Zwei Wissenschaftlerinnen aus Latein-Amerika, Nidia González aus Kolumbien und Bibiana Bilbao aus Venezuela, haben über ihre Teilnahme als Referentinnen an Workshops von INFOE die Gemeinsamkeiten in ihrer Arbeit erkannt. Ende Oktober 2018 haben sie sich auf der 10. Konferenz des Nordic Latin American Research Network – NOLAN (Nordisches Lateinamerikanisches Forschungsnetzwerk) in Olso (OsloMet – Oslo Metropolitan University) Norwegen persönlich kennengelernt und zusammen mit anderen Wissenschaftler*innen und indigenen Führungs-persönlichkeiten ein Diskussionspanel organisiert, mit dem Titel: ‚Beyond paper rights, the turn of institutions to incorporate indigenous local knowledge‘.
Nidia und Bibiana arbeiten beide mit mehreren nationalen und internationalen Initiativen zusammen, die sich der Förderung des Lebensunterhalts und des Kulturerbes indigener Gemeinschaften sowie dem Erhalt der Biodiversität auf der Grundlage traditioneller indigener Praktiken widmen. Ihre Arbeit umfasst die partizipative Zusammenarbeit mit indigenen Gemeinschaften sowie institutionellen und akademischen Stakeholdern. Nidia und Bibiana engagieren sich im und für den partizipativen und interdisziplinären Dialog über sozioökologische Probleme, das ökologische Wissen und die traditionellen indigenen Praktiken des Umweltschutz in wissenschaftlichen Debatten sowie für die Erarbeitung alternativer Lösungen zum globalen Problem des Klimawandel.
Dr. Nidia Catherine González, PhD. Graduate from Johannes Gutenberg University Mainz, Professor at the Faculty of Law, Government and International Relations at the Universidad Santo Tomás, Bogotá Colombia and currently Research Fellow at the Earth System Governance Project, gave a very vivid practical input at the panel discussion in Oslo picking up on her work with indigenous peoples in Colombia [Cauca and Caquetá]. She elaborated on the knowledge present in indigenous practices such as swidden or shifting cultivation systems which optimize the use of soil nutrients by making appropriate changes in the crop mixture in multispecies systems and recognizing a correlation between the nutrients of certain species through height and length levels. This practice creates traditional agricultural itinerant cultivation areas, a kind of plant gardens mimicking the diversity of forest; they are called Chagra by many native populations in the Andean and Amazonian region. The Nasa people in Cauca, Colombia, call it Tul, in Venezuela Pemón people call it Conuco. In agroforestry, Chagra is a practice common to indigenous peoples in Asia, Africa and South America who over millennia have developed their own specific methods.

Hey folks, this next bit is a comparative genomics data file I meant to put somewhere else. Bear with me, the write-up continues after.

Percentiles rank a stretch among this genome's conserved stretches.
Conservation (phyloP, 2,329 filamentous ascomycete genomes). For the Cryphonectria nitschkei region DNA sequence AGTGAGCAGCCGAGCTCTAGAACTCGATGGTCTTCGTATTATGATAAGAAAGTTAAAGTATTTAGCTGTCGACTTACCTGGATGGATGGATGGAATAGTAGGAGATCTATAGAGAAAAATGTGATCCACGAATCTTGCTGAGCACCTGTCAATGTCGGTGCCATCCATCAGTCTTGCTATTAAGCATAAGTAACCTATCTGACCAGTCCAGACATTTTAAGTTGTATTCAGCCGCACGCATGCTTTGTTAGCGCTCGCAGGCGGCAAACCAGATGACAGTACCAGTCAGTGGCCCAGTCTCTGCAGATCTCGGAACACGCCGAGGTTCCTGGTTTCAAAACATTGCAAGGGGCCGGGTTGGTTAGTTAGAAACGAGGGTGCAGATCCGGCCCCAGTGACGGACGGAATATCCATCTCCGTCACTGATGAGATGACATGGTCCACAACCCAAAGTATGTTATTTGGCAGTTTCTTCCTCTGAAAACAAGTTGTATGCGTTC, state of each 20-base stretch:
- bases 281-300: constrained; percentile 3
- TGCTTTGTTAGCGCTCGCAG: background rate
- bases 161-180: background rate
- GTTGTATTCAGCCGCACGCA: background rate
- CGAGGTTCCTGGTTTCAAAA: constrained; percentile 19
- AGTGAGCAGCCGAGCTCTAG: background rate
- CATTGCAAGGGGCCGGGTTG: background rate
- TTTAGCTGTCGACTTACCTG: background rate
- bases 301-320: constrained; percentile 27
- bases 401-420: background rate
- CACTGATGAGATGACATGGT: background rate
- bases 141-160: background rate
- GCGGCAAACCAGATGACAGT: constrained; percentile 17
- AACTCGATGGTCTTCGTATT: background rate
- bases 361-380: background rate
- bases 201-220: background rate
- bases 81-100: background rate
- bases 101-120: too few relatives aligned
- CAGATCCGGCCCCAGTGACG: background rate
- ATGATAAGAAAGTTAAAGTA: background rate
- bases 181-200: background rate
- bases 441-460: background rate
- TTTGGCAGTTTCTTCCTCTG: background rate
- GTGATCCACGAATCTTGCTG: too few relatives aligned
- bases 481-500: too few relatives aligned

González considers that this traditional knowledge is directly connected to scientific knowledge. Since a few years, remote sensing has confirmed that indigenous territories encompass up to 80 percent of the planet’s biodiversity. The verification of these technological advanced systems allow for different crucial interpretations regarding the challenges of forest governance. In many places, indigenous peoples have been stewards of their forest and been devoted to keep them in a natural balance. As a scientist, González believes that it is important to document this knowledge and make it visible, heard and respected. Managing the Chagra is managing the forest, as to manage Chagra links multifold needs such as biodiversity, food security, waste concerns, agroforestry and public health. She considers Chagra as a clear example of the Connectedness of indigenous practices, its political significance to transform current governance into more holistic, equity and inclusive forest resource management. Some of her recent papers shed light on the concept of Connectedness to clarify the relationship between Western Scientific Knowledge Ontology and Indigenous Knowledge Ontology. The concept of Connectedness in Indigenous Knowledge Ontology represents the intrinsic interdependence of the larger whole and the place of humans in it, namely a plural interrelated existence for everyone and everything, even in the case of polarities. Her idea is to use this concept to explain that Scientific and Indigenous ontologies should not be expected to form a uniform whole. Rather, we should seek those pieces of knowledge and values that are shared between both ontologies.